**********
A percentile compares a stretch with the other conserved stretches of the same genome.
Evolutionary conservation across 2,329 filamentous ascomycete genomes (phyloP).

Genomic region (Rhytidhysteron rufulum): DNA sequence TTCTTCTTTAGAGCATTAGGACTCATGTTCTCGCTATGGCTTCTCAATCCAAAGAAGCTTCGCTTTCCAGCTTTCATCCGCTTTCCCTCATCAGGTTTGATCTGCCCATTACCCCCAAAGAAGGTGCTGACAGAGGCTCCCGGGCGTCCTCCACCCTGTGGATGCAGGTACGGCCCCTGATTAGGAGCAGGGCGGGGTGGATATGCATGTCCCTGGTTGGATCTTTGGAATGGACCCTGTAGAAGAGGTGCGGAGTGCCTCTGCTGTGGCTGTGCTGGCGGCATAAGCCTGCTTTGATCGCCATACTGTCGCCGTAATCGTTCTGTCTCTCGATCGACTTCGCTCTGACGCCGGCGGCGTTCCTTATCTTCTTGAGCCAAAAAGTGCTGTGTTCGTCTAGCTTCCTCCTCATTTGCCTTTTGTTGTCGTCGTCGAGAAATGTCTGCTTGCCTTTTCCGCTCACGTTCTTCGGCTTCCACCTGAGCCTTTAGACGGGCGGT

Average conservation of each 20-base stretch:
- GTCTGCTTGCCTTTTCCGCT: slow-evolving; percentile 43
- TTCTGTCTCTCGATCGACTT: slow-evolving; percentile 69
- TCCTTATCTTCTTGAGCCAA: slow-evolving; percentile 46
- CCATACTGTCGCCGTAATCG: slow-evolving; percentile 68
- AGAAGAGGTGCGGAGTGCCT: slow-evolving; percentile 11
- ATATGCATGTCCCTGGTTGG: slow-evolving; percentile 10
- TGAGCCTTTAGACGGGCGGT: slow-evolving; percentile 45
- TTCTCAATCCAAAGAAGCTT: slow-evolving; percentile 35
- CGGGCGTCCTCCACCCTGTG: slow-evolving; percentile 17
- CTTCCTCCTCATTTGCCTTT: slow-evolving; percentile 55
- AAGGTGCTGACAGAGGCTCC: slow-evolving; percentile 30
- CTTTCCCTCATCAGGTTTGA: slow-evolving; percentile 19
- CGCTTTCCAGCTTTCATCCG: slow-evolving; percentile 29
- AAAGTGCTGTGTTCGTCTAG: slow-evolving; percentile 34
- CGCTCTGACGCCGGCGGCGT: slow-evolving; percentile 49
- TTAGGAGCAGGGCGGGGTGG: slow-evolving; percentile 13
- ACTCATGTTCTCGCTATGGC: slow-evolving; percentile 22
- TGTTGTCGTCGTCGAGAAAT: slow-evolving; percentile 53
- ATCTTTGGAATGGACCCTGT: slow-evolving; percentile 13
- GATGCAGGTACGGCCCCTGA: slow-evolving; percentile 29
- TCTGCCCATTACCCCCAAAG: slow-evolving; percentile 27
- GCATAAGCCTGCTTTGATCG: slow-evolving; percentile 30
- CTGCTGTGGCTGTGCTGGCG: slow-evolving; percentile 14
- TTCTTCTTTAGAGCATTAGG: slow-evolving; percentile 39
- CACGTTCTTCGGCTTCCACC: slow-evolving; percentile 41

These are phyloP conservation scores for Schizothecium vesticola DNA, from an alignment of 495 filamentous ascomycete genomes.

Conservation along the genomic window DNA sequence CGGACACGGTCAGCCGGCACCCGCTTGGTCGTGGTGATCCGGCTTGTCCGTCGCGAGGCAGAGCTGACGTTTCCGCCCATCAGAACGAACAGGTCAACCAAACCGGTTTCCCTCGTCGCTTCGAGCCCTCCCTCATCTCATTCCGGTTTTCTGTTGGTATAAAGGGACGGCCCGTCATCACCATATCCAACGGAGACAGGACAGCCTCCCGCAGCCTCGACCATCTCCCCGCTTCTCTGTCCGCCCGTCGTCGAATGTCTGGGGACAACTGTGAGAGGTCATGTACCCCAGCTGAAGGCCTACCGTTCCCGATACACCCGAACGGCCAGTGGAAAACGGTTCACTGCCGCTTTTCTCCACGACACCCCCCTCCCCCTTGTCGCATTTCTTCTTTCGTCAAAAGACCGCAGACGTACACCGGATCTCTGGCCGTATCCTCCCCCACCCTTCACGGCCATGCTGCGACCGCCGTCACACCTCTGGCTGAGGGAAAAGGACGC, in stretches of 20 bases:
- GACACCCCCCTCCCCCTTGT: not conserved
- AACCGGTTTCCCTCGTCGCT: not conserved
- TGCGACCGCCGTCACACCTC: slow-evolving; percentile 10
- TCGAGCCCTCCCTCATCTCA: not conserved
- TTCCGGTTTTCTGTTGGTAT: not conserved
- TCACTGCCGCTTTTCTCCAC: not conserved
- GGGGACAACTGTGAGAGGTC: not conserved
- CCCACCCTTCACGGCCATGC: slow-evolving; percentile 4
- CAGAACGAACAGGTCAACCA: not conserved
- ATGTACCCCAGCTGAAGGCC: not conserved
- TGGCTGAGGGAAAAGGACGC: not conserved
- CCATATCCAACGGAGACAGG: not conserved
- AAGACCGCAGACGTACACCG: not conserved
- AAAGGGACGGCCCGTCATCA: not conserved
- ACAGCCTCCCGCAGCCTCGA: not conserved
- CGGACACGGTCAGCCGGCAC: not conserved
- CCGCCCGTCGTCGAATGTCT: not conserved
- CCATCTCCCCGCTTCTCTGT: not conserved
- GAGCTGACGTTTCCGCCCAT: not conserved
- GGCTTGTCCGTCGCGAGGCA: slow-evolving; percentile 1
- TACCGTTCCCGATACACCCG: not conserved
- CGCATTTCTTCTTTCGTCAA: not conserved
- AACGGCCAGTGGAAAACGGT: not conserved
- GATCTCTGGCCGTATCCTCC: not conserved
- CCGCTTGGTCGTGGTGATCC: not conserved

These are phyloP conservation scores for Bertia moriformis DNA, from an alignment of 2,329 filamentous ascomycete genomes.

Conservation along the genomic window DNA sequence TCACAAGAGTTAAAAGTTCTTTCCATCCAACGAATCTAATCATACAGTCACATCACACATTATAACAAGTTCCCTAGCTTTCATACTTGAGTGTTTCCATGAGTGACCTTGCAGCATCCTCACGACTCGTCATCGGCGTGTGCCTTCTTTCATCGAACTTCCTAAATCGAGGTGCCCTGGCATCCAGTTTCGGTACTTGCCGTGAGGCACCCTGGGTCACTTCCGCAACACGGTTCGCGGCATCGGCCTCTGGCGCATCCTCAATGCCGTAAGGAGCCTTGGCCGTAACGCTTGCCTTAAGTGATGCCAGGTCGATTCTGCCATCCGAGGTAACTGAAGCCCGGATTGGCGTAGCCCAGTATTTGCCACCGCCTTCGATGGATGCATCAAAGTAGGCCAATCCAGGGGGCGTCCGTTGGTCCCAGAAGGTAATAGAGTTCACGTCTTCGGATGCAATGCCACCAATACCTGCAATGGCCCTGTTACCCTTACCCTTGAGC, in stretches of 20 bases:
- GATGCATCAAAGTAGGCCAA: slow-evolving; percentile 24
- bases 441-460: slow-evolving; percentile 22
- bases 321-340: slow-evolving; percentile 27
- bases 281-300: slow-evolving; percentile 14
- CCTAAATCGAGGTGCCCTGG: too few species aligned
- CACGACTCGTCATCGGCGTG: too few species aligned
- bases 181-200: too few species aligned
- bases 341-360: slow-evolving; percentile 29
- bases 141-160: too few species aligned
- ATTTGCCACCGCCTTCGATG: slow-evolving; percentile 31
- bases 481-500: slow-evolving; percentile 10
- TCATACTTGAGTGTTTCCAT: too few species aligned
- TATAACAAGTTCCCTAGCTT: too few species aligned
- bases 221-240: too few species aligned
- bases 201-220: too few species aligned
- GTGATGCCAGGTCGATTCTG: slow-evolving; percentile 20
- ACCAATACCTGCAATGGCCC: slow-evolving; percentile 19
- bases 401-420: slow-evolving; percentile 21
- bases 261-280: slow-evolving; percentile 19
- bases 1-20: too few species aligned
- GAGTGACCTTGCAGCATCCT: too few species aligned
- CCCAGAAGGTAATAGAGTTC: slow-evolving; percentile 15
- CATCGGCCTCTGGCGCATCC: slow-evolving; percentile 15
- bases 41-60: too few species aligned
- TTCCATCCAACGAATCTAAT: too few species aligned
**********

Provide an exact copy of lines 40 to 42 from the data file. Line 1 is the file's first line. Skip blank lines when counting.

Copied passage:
- CAGAACGAACAGGTCAACCA: not conserved
- ATGTACCCCAGCTGAAGGCC: not conserved
- TGGCTGAGGGAAAAGGACGC: not conserved